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Re: (TFT) RE: Health Stat
No you really can't think of a creatures ST, as also being its chance to
resist disease. Then you have rats that get sick and die all the time and
elephants that are all but immune to disease. Size, which is related to ST
has no bearing on how healthy a character or creature is. You could have
healthy or sickly creatures no matter the species.
I would be reluctant to add a forth attribute myself. (I just like the three).
If I had to come up with a way of handling it, I would say its a 10 for all
creatures right across the board. After all, 10 is concidered the average for
an attribute. All creatures average being healthy, followed by above and
below average individuals withing that species. If you throw AVERAGE
elephants and AVERAGE rats against the players then they should also have
AVERAGE resistance to disease. Now that you have determined the creatures
AVERAGE resistance to disease, you can very it up or down for an important
individual just by making a notation on its record sheet that it is
resistant/unresistant to disease/cold/poison (whatever) +2, +4 or -3.
This does away with the need for an extra attribute, and only changes
existing rules on certain KEY individuals.
Ps - yes I know some creatures are naturally more healthy than others. If you
wanted to note on some creatures that they get an inharent +4 to resist
diease (rats for example) that would be fine. I'm just the kind of person
that when he makes a change to an existing system he want's to make it as
unnoticable as possible.
In a message dated 99-08-04 17:07:18 EDT, you write:
<< >> From a game standpoint, halflings often have low STs. Does this mean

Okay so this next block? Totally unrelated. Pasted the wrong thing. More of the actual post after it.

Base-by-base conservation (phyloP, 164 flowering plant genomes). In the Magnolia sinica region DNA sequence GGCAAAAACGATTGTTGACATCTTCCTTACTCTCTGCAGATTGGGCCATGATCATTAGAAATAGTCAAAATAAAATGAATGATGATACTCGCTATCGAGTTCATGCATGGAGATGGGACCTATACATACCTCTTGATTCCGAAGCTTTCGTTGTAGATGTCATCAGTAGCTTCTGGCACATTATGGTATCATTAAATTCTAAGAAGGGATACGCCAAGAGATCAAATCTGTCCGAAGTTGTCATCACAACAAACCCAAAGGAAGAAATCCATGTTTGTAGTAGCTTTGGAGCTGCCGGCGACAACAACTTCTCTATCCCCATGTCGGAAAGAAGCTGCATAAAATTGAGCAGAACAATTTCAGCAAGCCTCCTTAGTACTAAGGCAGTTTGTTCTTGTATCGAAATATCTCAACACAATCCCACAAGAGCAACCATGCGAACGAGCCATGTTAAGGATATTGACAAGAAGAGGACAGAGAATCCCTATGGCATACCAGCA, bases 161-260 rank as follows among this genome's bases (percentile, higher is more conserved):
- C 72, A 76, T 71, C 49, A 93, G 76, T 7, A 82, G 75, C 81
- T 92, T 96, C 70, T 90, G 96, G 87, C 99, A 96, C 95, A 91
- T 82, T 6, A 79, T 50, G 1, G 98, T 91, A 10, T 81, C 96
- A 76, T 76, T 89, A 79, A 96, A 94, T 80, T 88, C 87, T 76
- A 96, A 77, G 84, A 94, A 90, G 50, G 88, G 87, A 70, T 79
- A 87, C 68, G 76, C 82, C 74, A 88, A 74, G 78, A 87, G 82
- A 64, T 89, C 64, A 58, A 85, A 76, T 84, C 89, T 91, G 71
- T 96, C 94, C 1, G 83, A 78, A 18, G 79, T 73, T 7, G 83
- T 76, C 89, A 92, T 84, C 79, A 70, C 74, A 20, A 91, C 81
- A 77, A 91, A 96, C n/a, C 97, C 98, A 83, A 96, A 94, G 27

>> they are sickly and constantly dying from the common cold? Incapable
>> of distance running? I hope not - would make them rather unpopular as
>> PCs, wouldn't it? So, yes, quite simply there often IS a difference
>> between Strength and health.
> Not at all. Quite simply Hobbits live in nice neat clean little homes. >
They don't get sick from common colds because they are huddled in
> their warm little house and not in a lot of dangerous, wet, clammy
> and damp environments. "3/ST to resist colds, -2d6 if your wrapped
> in a blanky by a fireplace drinking a hot cup of camomile tea and
> haven't gone outdoors all winter!"
Well, I wouldn't want to tell you how how to run your campaign, but
this is definitely runs counter to the "traditional" view of hobbits
from Tolkien's writings, in which they are "hard to daunt or kill"
and have a generally high resistance to hardship. A quick review of
the hobbits' trip through Mordor should suffice to dispel any such
notions. A hobbit (whether running around or snug indoors) should be
no more vulnerable to disease or starvation or exhaustion than a human
in a similar situation.
Now if you want to view them as a bunch of sickly pantywaists in your
campaign, fine and dandy, but I don't think such a view is generally
applicable enough to use in a discussion of the game's rules.
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